In prior generations, such inspiration would be seen as poorly timed. In our more candid times where our entertainment better informs our public than traditional outlets that have abandoned the objectivity in favor of sensationalism, we embrace the realities and find a place for it in our culture in an almost kitch-like appreciation of what we cannot turn away from. There is no glamour in misfortune, but the celebration of the beauty that the subject of turmoil holds touches our romantically nostalgic ruminations. That is, it might be our way of reaching for silver linings while we await with trepidation history to unfold. And of all places, the class act in this Theban showdown is dressed by the leaders of artisanal hands of the world's finest, hoping to make dreams out of what we hope are unmanifested nightmares.
B ack in January this blog correctly hinted at Cuba being a fashion influence. It wasn't hard to see; major international events such as the re-normalizing or relations between two countries is the global equivalent of a reconciling couple with a passionate past. Given the plethora of negativity the media pushes o the public, the contrast is a welcome remedy that would touch many, including those in fashion looking for inspiration from a more positive place.
The timing is great in the world of fashion. The Queen's jubilee a few years ago and the exploration of couturiere Cristobal Balenciaga's structured sculptural designs harmonizing with the current architecture influence and structured textile story brought back the interest in the 50s, when travel to Latin destinations such as the Cuba was at its height. The 90s resurgence opened the door to the revisitation of many trends again, particularly where powerful Latin demographic's influence in the markets was recognized and celebrated (and reflected in fashion) in the mid to late of that decade. Having the normalization bring back the Latin focus that fits well with this influence.
After many seasons of hardness in design, the structured curve appeal that ruffles provide connect the structure we still embrace with the Latin romantic edge these are associated with that the times remind of. Hence, they were in many places in the 2016 Resort collections, including those by Chloe, Christian Siriano, Ellery, Erdem, Givenchy, Lanvin, Louis Vuitton and Rosie Assoulin, to name a few. Meanwhile, Stella McCartney gets a nod by making her presentation Cuban-themed, acknowledging the influence.
As the doors swing further, we'll see how much influence this destination holds in the coming seasons. Of course, know that, in our times, we face multiple influences so it will be as interesting to see how as much as what is mixed together as we create our new century's identity. Our internationalization may be that fluid component to keep our interests afloat.
W e can finally relax as the 2016 Resort collections are rolled out and everyone hightails it to their actual resorts, a respite before the preparations for the impending 2016 Spring/Summer collections that are mere months away. For the designers, it's always too soon. For the public and it's conditioned short attention span, it's ages away.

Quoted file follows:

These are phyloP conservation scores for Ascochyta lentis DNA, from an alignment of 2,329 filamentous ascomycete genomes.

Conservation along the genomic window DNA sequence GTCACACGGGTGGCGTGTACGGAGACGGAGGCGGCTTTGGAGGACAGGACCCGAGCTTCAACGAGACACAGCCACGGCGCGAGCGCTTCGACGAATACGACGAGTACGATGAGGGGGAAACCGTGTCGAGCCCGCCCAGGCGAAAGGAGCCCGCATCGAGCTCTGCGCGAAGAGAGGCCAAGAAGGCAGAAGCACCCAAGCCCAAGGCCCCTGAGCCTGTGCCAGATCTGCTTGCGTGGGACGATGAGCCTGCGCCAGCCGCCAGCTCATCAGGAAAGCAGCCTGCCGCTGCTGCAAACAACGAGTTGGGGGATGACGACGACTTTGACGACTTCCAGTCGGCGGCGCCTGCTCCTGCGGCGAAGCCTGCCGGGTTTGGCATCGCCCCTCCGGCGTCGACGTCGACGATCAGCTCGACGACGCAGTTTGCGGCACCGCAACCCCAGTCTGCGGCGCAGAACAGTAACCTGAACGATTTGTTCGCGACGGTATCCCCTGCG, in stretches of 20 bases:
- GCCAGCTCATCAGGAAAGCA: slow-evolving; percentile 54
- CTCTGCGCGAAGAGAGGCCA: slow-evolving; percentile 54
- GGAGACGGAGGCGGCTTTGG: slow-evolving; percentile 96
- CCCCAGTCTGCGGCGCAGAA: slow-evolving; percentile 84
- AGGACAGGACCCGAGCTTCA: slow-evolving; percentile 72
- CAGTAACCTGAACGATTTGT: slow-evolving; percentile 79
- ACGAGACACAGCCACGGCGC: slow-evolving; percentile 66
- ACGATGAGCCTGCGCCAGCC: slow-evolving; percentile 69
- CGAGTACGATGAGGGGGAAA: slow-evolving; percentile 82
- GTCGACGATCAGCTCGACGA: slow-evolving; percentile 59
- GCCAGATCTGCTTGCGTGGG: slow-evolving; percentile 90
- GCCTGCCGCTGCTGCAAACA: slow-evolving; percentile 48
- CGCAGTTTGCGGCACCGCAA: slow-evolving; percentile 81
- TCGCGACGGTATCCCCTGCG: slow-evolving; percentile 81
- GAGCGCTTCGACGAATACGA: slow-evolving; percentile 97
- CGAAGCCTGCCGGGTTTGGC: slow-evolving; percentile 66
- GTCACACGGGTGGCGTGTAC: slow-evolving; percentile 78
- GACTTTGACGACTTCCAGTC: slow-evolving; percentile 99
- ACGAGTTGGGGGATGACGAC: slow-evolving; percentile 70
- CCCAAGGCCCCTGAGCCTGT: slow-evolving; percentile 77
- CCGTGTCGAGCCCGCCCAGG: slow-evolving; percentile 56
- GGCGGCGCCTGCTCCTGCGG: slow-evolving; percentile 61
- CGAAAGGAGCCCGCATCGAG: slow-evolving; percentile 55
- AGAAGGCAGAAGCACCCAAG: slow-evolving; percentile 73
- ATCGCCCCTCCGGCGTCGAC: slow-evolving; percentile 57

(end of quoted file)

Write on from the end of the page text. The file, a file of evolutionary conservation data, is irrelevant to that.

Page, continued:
Resort has adopted a dual purpose that aptly reflects our changing times. One aspect is the nod to tradition. After all, the name heralds a collection devoted to getting away from it all. The respite from the dreariness of the start of the year is reflected in clothes to appeal to our escapist bent and provide the wardrobe to our vacation drama.
The other, newer perspective is with our admitted obsession with sales and finance. We recognize that there is a segment that wants variety beyond what the actual season provides in the stores. This appeal to generate sales has resulted in utilitarian design with a multi-seasonal wardrobe approach. This realistically addresses consumer habits; not everyone goes away but retail therapy is alive and well when you give them what they want.
We know that fashion is a business, even if it seeks to reach us through the fantasy aspect of our egos. But few designers get as literal about how economically obsessed we have become. Cue the creativity of clever design talent to pinpoint this: the collection for Moschino by Jeremy Scott.
Within the 80s homage of credit cards as prints and Chanel detail imitations & distortions that almost mock the nouveau riche label status embrace, abrasive sale signs are rendered into pattern while shopping bags become inspiration for both accessories and details such as pockets and design twists. The constant focus on anything and everything economic is merely a well-designed mirror on our materialist blatancy, underscored by the reality: the bulk of the consumer audience will buy when on sale and even forsake the authentic for an imitation when it's out of reach.
This isn't the only label to borrow from classic status. In the early 90s, after the cutbacks were entrenched, there were several labels indulging in Chanel's classic jacket details as inspiration. The ongoing 90s resurgence also saw many accessories roll out for this season doing the same thing (not naming names but some were a surprise when they have their own identities well-set), knowing full well who is buying and why.
Our reality shows are about acquisition, elevation and profit through improvement. We literally dance for our supper in the name of entertainment. Can we fault a designer for calling a spade a spade? And when we celebrate the candidness of the execution of concept, what are saying about ourselves? Penny for your thoughts.